< September 15, 2013 >

Commentary on Luke 15:1-10

 

The fifteenth chapter of Luke consists of three parables: the Lost Sheep (verses 3-7); the Lost Coin (verses 8-10); and the Prodigal Son (verses 11-32).

The chapter begins with a contrast between “tax collectors and sinners” and “Pharisees and scribes.” Apparently, sinners are drawn to Jesus, but religious leaders complain that he accepts and even eats with sinners (15:1-2). What is it about Jesus and what he does that elicits such different responses?

Mark notes these differing responses to Jesus (2:15-16). Matthew develops the theme (9:10-11; 11:19; 21:31). But it is Luke who brings it to the fore. In two stories, Jesus addresses tax collectors -- Levi (5:27-39) and Zaccheus (19:1-10) -- and then feasts in their homes. In another, a “sinful woman” kisses and anoints Jesus’ feet with ointment at a dinner in a Pharisee’s home (7:36-50). In these stories, which have meals as a venue, at least two things happen. First, some kind of transformation takes place in a “sinner’s” life, although Jesus does not judge or remark on any sinful behavior. Second, Pharisees criticize Jesus for eating with sinners.

Yet another story compares a Pharisee and tax collector at prayer. The former thanks God that he’s not like these “other people” (i.e., sinners). The latter beats his breast, saying “God, be merciful to me, a sinner!” (18:10-13).

In the chapter preceding our text -- set at yet another meal -- Jesus describes the kingdom of God as a banquet where the invitations keep extending beyond the original guest list: to the “poor, the crippled, the lame, and the blind” (14:1-24). Continuing the theme, the three parables in chapter 15 conclude with feasts.

After its brief introduction, our pericope contains the parables of the Lost Sheep, drawn from Q material (cf. Matthew 18:12-14) and the Lost Coin, which is found only in Luke. The two parables have a similar structure:

(a) “one” of ninety-sheep and ten coins is lost;

(b) a shepherd goes into the wilderness and a woman searches and sweeps the house until they find what was lost;

(c) they then call “friends and neighbors” to “rejoice” with them;

(d) both parables conclude with an additional comment about “joy” in heaven over “one sinner who repents” (15:7, 10).

The shepherd and the woman in these stories evoke images of a God who not only actively seeks out individuals who are lost -- note the emphasis on the “one” out of the ninety-nine and the ten -- but also rejoices when they are found. This God is not a tyrant who demands subservience to impossible demands, but rather a God who actively seeks restoration: “a God merciful and gracious, slow to anger, and abounding in steadfast love and faithfulness” (Exodus 34:6; Psalm 86:15, etc.).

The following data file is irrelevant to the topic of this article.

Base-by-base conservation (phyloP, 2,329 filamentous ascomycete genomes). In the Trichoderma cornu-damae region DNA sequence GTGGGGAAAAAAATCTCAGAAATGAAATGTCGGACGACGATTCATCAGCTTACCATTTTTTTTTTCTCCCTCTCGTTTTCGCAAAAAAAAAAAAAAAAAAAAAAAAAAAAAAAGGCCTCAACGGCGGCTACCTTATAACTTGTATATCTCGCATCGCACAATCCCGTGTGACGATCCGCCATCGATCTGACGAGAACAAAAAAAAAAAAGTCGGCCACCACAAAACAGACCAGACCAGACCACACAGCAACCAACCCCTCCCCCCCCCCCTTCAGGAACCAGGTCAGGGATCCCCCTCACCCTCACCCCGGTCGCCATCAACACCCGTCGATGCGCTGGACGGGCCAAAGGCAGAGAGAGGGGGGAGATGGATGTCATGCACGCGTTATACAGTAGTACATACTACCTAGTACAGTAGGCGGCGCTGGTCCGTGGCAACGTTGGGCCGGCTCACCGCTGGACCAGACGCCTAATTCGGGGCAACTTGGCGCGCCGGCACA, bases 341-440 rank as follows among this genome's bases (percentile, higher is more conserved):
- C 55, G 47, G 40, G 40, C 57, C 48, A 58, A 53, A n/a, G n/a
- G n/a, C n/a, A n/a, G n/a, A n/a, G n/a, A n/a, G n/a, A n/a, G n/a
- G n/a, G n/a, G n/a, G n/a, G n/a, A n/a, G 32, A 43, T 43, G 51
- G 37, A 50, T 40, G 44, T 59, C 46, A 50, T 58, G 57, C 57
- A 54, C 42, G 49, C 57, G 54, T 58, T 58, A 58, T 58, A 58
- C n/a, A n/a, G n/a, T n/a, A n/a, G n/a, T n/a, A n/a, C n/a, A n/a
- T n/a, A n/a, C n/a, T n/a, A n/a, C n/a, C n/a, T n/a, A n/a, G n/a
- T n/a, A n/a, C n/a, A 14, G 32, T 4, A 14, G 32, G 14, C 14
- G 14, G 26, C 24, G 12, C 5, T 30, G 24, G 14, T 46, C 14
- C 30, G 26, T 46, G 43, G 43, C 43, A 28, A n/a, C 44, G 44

In these stories, the drama centers on something that was lost. Paired with both finding (as in chapter 15) and saving (6:9; 9:24), the Greek verb for “lost” (apollumi) refers not only to losing something, but also to causing or experiencing destruction (see, e.g., 4:34; 17:27-33). The television drama Lost that follows the survivors of a crash on a South Pacific island perhaps provides a contemporary sense of this double meaning. It narrates not only what happens to survivors after they are “lost” because of the crash, but also past events that continue to haunt their lives.

So what happens when the sheep or the lost coin are found? Note that the verb here has to do not with forgiving but with finding. The Greek word for “find” (eurisko) occurs seven times in the chapter. When the sheep or lost coin is found, no comment is made on any sinful behavior (as in the stories of Levi, Zaccheus, and the sinful woman), but a connection is made between (a) God’s finding and rejoicing over what was lost and (b) “the one sinner who repents” (15:7; 10).

Unlike the English word repentance, which implies contrition and remorse, the Greek word metanoia has to do with a change of mind and purpose -- a shift in how we perceive and respond to life. When God finds us when we are lost, our usual ways of perceiving and responding to life are transformed.

And when this happens, there is great rejoicing over the “one sinner who repents.” In the parable of the Lost Sheep, this phrase is contrasted with “righteous persons who need no repentance” (15:7), echoing the contrast that introduces the parables in chapter 15.

We should note, however, that the emphasis here is not on a contrast between two different types of people: “tax collectors and sinners” versus “Pharisees and scribes.” Reifying these types misses the theological point of these parables and, unfortunately, has led to much violence against Jews in the history of Christianity. Luke does not laud the behavior of sinners. Elsewhere he describes them as people who only look out for what is in their own interest (6:32-34). Tax collectors were corrupt, dishonest, and had colluded with the Roman Empire. By contrast, the Pharisees and scribes were the religious leaders of the day, much like professional clergy in our time.

At issue here are two different types of responses to Jesus and God’s reign. Sinners repent because they know they are lost and thus can avail themselves of the transformation that comes with God’s finding them. By contrast, the righteous do not need to repent (or change their ways) presumably because they don’t think they are lost. They don’t need God to find them; they are justified either in their own eyes or in the eyes of others (16:15; cf. 10:29; 18:14).

Earlier Jesus had warned “unless you repent, you will all perish” -- that is, be lost (13:3, 5). Later he will state that he came not for the righteous but to “seek out and save the lost” (19:10). And then there’s the paradox: “those who want to save their life will lose it, and those who lose their life for my sake will save it” (9:24-25).